The Rittenhouse Review

A Philadelphia Journal of Politics, Finance, Ethics, and Culture

Monday, February 28, 2005  

In the New York City Correctional System

Trust me when I tell you I take no joy in once again blogging about suicide, but in today’s New York Times there is a massive and alarming exposé, and that’s the only word for it, about jailhouse suicides, “In City’s Jails, Missed Signals Open Way to Season of Suicides,” by Paul von Zielbauer, an investigative piece a year in the making, that raises dozens of questions about attitudes toward the mentally ill and persons charged with crimes (often petty crimes), and, even more so, about the privatization of municipal services. (Hint: It’s not working.)

Von Zielbauer reports:

The death of Carina Montes was one in a spate of suicides in New York City jails in 2003 -- six in just six months, more than in any similar stretch since 1985. None of these people had been convicted of the charges that put them in jail. But in Ms. Montes’s death and four of the five others, government investigators reached a stinging judgment about one or both of the authorities responsible for their safety: Prison Health Services [Inc.], the nation’s largest for-profit provider of inmate medical care, and the city correction system. [Ed.: Prison Health is a subsidiary of America Service Group Inc. (Nasdaq: ASGR.)]

In their reports, investigators faulted a system in which patients’ charts were missing, alerts about despondent inmates were lost or unheeded, and neither medical personnel nor correction officers were properly trained in preventing suicide, the leading cause of deaths in American jails.

Prison Health has some explaining to do, as von Zielbauer reports:

The rash of suicides, and nine more during Prison Health’s tenure, is one measure of the company’s uneven and at times troubling record in meeting that challenge. But there are others.

Ten psychiatrists with foreign medical degrees were allowed to practice without state certification for more than a year after they were supposed to have been fired for failing to pass the necessary test. When it finally dismissed them on the city's orders in 2003, Prison Health was left with about one-third of its full-time psychiatrist positions empty, according to city health department figures.

The company has employed five doctors with criminal convictions, including one who had been jailed for selling human blood for phony tests to be billed to Medicaid. In all, at least 14 doctors who have worked for Prison Health have state or federal disciplinary records, among them a psychiatrist forbidden to practice in New Jersey after state officials blamed him for a patient’s fatal drug overdose.

The city’s Board of Correction, an oversight agency that sets minimum standards for jails, has complained that the company shuffles doctors from jail to jail -- regardless of where they are needed -- to avoid city fines and create the illusion that each building is properly staffed.

Many of the 30 current or former Prison Health employees interviewed for this article described an effort that, whatever its good intentions, frequently fails to adequately treat the mental illnesses that inmates take into jail and that follow them back out. [...]

Forever unable to find enough psychiatrists, the company plugs the gap by hiring part-timers, as well as psychiatrists from temporary agencies, some of whom may never have treated inmates. More than one-third of the mental health staff is part time.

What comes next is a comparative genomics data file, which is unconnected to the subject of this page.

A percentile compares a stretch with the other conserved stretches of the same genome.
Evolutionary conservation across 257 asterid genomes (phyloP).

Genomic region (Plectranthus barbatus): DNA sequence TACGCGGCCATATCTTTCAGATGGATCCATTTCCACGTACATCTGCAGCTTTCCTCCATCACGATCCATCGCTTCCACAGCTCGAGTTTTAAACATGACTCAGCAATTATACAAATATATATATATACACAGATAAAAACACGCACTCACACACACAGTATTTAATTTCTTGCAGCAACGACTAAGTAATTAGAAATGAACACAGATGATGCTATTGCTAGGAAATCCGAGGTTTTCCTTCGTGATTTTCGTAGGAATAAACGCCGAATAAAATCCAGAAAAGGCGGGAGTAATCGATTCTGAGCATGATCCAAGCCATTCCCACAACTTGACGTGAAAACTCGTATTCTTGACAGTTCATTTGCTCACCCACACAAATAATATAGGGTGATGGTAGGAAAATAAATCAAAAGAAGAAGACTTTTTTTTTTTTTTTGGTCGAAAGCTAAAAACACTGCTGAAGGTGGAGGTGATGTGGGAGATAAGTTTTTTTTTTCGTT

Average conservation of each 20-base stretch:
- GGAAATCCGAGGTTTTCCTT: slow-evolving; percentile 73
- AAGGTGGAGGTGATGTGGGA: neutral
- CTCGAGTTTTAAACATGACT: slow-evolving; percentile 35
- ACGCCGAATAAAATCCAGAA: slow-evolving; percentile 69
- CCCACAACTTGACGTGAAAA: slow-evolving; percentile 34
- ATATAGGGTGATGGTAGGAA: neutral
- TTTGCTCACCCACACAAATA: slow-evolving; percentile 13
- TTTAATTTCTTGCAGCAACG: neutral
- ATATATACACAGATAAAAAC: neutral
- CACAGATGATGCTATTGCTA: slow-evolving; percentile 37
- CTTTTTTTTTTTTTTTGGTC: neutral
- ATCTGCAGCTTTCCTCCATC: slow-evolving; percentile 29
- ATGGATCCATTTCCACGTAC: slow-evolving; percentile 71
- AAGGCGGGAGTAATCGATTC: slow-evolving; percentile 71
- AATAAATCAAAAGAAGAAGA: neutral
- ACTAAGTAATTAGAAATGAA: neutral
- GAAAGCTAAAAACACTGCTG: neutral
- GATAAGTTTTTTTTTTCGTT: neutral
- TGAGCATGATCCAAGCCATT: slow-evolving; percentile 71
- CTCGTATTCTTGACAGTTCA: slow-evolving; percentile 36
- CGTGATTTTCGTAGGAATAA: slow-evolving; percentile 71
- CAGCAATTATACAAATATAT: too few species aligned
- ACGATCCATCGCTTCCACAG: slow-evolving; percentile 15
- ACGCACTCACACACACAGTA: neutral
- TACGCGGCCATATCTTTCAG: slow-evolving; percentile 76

Doctors rely on medical charts that have often been out of date or simply unavailable because of a shortage of clerks, according to the Board of Correction. Psychiatric evaluations and medications have been delayed for days or weeks, while inmates sometimes turn violent or suicidal, say the board and Prison Health employees.

The city itself, still working through the excesses of the administration of former mayor Rudolph Giuliani (R), also is not blameless:

Of course, the demands on Prison Health and the correction system are tremendous. The mentally ill have flooded New York's jails ever since the city cracked down a decade ago on lesser crimes like vagrancy. As many as one in four of the 14,000 prisoners in city jails on an average day have psychological ills, which need close supervision and expensive medicines. Often they fake symptoms or attempt suicide as a way of getting special treatment. In those ways, a mentally ill inmate jailed on a minor charge usually requires closer attention than a career criminal.

Here’s the beginning of the company’s attempt to do explain itself, as reported by the Times:

Prison Health Services, a Nashville-area corporation that bills itself as the gold standard of jail health care, says it has done a solid job at Rikers and a 10th jail, in Lower Manhattan, caring for more than 100,000 inmates a year as part of its largest contract among scores across the nation.

The company says it has worked hard to find qualified mental health specialists, held increases in medical expenses below the national average, and saved the city hundreds of thousands of dollars.

There is little dispute that New York City has long insisted on more generous jail care than most other places; the suicide rate, even under Prison Health, is about half the national average for jails.

Then again, the rate was lower before Prison Health arrived. And in the four years since, the rate of suicides at Rikers has been higher than in the Los Angeles jail system, the largest and one of the most violent in the nation.

Like I said, it isn’t working.

[Post-publication addendum (March 1): See also “Just As You Did It to the Least of These,” at the RiverStone Journal.]

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